How To Ease Pelvic Pain During Your Last Trimester

Pregnancy teaches pragmatism. It throws us challenges, and we have to learn that “resolved” is far more valuable than “resolved in the way I planned before I had the challenge.” Pregnancy teaches us to listen to what is, and to meet the situation where we are right now, and rather forcibly helps us leave behind the tendency to resolve issues based on preconceived notions.

One of the dubious gifts that pregnancy offers our ever-evolving personal growth is the gift of pain. Pain is a many-splendored opportunity to practice listening to our bodies. Pain talks, loudly and clearly.

Learn to listen to your pain, with respectful, patient, and attentive ears. It's telling you something you need to know about the state of your body. Let it talk, so you can have a discussion with it, and work together toward a mutually beneficial solution.

One common pregnancy-related pain is last-trimester pelvic pain. There are many reasons why you might feel last-trimester pelvic pain. You might feel pelvic pain if your baby is sitting on a nerve, or swelling if the baby is pinching a blood vessel and impeding regular blood flow. You might be sitting still too long.

Another common cause is related to the hormone relaxin, which softens up your joints so that the pelvis can spread and make it easier for your baby to come out. This softening of your ligaments increases movement, which can cause a misalignment of your pubic symphysis (that's where the two sides of the pelvis come together in front), which can cause pelvic pain.

Get to know your pelvis. Have a pain discussion with it, and discuss ideas from many sides. Together, you will find solutions.

Here are seven two-sided discussions you can have with your last-trimester pelvic pain:

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7  Help Yourself From The Inside

Prenatal yoga, Pilates, and swimming (but not breaststroke) are good low-impact ways to relieve pain, get gentle exercise, strengthen the body, and help realign joints. (If this were the '80s, I would also suggest water aerobics, but I haven't seen such a thing offered for years.)

As an added bonus, exercise fills your brain with feel-good chemicals that distract its focus and make it happy. Also, group classes can boost your sense of community solidarity, thus cheering your psyche. And a happy psyche makes physical pain matter less.

Or Help Yourself From The Outside

You can also help yourself from the outside, via external supportive devices. Wear flat shoes to reduce postural strain on your spine and hips. Try a girdle, a brace, a prenatal belt, a walker, or even crutches, to take the weight and pressure off your irritated areas. (Bear in mind that crutches might exchange one problem for another: the compensatory mechanics involved in walking with crutches cause all kinds of strains and aches).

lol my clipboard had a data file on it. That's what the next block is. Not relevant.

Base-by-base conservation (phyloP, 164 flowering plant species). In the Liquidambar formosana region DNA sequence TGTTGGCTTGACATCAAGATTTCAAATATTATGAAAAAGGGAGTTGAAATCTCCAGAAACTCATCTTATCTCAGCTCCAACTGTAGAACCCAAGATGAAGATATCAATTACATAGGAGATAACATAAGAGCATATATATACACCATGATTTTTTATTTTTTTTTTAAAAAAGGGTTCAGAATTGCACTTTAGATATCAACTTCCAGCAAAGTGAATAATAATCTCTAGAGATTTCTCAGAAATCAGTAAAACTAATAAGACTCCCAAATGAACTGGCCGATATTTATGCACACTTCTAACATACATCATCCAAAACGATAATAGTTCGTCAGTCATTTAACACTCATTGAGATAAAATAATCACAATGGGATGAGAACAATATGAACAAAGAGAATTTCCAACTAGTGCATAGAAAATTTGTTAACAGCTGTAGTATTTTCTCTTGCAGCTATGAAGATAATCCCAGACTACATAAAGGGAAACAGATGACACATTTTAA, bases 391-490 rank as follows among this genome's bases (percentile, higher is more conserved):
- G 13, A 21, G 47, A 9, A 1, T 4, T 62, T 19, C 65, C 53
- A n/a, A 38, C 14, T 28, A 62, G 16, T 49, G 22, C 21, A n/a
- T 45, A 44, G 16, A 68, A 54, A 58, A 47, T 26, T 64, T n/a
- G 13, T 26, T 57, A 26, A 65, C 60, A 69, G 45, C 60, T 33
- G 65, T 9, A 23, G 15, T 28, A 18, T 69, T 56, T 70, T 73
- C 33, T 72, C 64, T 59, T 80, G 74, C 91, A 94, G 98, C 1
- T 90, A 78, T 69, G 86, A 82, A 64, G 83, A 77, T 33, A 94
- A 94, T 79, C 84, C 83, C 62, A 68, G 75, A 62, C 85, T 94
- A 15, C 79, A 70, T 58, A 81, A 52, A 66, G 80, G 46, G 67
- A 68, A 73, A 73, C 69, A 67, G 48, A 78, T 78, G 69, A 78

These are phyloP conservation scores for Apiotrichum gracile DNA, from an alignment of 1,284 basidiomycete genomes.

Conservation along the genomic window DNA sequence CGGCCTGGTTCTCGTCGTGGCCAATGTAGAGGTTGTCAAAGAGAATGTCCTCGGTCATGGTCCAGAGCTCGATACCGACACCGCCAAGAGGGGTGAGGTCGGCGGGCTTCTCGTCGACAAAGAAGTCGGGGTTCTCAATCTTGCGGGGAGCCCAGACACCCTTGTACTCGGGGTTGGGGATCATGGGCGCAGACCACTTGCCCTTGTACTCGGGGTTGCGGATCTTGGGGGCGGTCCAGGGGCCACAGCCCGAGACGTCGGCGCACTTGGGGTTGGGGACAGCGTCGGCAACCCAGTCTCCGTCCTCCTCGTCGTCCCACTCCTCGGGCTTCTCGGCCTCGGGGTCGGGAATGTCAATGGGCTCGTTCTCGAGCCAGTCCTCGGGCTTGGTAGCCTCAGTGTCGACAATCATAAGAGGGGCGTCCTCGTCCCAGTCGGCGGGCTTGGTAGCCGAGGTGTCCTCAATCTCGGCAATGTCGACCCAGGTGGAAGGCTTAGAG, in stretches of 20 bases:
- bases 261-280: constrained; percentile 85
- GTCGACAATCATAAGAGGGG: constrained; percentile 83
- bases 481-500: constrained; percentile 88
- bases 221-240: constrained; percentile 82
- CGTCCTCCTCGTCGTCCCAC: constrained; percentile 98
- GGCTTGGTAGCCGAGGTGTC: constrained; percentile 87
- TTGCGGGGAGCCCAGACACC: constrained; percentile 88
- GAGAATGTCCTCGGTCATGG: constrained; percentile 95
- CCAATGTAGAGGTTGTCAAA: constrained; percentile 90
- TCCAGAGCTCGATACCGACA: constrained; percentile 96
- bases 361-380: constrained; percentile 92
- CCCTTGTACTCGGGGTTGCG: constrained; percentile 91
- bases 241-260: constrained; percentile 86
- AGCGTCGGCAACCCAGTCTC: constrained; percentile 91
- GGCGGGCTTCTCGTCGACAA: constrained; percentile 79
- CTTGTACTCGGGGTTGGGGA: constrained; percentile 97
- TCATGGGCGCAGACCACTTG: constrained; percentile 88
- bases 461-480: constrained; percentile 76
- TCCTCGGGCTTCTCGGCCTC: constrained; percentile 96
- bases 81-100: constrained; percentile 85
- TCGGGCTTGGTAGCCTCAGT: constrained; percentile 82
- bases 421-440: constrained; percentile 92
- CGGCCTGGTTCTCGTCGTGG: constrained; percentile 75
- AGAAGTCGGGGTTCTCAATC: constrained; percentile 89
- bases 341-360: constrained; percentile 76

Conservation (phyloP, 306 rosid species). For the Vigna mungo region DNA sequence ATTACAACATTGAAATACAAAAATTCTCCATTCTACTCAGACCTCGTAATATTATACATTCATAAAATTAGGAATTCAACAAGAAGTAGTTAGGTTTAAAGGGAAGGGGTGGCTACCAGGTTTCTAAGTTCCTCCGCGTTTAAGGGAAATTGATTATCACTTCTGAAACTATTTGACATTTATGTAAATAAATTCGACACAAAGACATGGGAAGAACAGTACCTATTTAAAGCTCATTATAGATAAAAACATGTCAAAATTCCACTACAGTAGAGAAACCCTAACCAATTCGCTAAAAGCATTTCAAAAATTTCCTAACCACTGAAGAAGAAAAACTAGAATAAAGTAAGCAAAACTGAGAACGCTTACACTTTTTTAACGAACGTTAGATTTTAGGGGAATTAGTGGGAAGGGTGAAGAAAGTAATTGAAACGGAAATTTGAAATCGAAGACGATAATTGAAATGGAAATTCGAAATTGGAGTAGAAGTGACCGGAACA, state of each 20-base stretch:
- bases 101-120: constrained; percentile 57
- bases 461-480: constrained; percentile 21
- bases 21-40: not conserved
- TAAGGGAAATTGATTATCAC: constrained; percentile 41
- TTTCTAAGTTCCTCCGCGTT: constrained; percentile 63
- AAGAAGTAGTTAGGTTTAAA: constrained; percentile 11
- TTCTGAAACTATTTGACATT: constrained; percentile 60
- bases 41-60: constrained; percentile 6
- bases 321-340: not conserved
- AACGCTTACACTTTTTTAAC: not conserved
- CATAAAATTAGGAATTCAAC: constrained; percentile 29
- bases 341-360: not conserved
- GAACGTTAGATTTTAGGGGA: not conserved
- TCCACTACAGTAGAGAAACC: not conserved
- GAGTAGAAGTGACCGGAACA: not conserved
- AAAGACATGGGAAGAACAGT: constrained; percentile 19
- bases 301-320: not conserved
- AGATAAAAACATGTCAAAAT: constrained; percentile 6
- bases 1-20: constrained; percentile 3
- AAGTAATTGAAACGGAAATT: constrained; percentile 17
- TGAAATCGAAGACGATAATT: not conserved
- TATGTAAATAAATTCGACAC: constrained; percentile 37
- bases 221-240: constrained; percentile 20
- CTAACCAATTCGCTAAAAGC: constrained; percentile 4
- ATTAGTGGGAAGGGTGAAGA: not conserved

At night, prop yourself with pillows, to keep your natural alignment straight and reduce pressure. Put a pillow between your knees, make sure you have a supportive pillow for your neck and head, maybe cuddle one sideways. When I was pregnant we bought aTempur-pedic pillow and mattress that supported spinal curves, and I slept without pain.

6 Massage

Massage encourages fluid circulation through the body, it produces feel-good hormones and sense-of-security hormones, it reduces stress, it lengthens tissues, and it eases bodily restrictions. It makes your body feel good, it makes your mind feel good. Try it.

Or Medication

Tylenol is your friend. Tylenol (acetaminophen or paracetamol) relieves pain. Even though this old chestnut is used all the time, researchers still don't know why it works. Various theories include: it helps transmit serotonin (a feel-good chemical) in the central nervous system. Under certain conditions it inhibits enzymes that form prostaglandins, molecules that send pain and inflammation messages.

And recently, Swedish researchers are finding thatacetaminophen works on two channels in the brain and spinal cord that also respond to cannabinoids. (Cannabinoids are mind-altering chemical compounds including those found in pot.) ….Anyway, although we aren't sure how it works, it works. Offer some Tylenol to your pelvic pain. As always, discuss this and other medication with your doctor.

5 Affecting Your Muscles Through Temperature — Heat and Ice

As a bodyworker, I favor current research that says heat and ice don't resolve your inflammation or reduce its duration, andcan actually increase its duration. Their benefits are luxurious, not curative. Heat and ice are there to make you feel good, and that's it. But in this case, that's plenty!

Heating the area around your pubic symphysis can ease muscle spasm and tightness, and ice on the pubic symphysis can ease its inflammation. But, heat can increase inflammation and ice can increase muscle tightness and pain. So, see how it goes.

Or Affecting Muscles Through Chemistry

What if your issue is muscular pain? Your pelvis is a basket of muscles. Muscle pain in pregnancy can be caused by magnesium deficiency. Remember—you have a little friend inside you getting first pick of the nutrients in what you eat, and your body is doing tricks that affect its daily nutritional needs.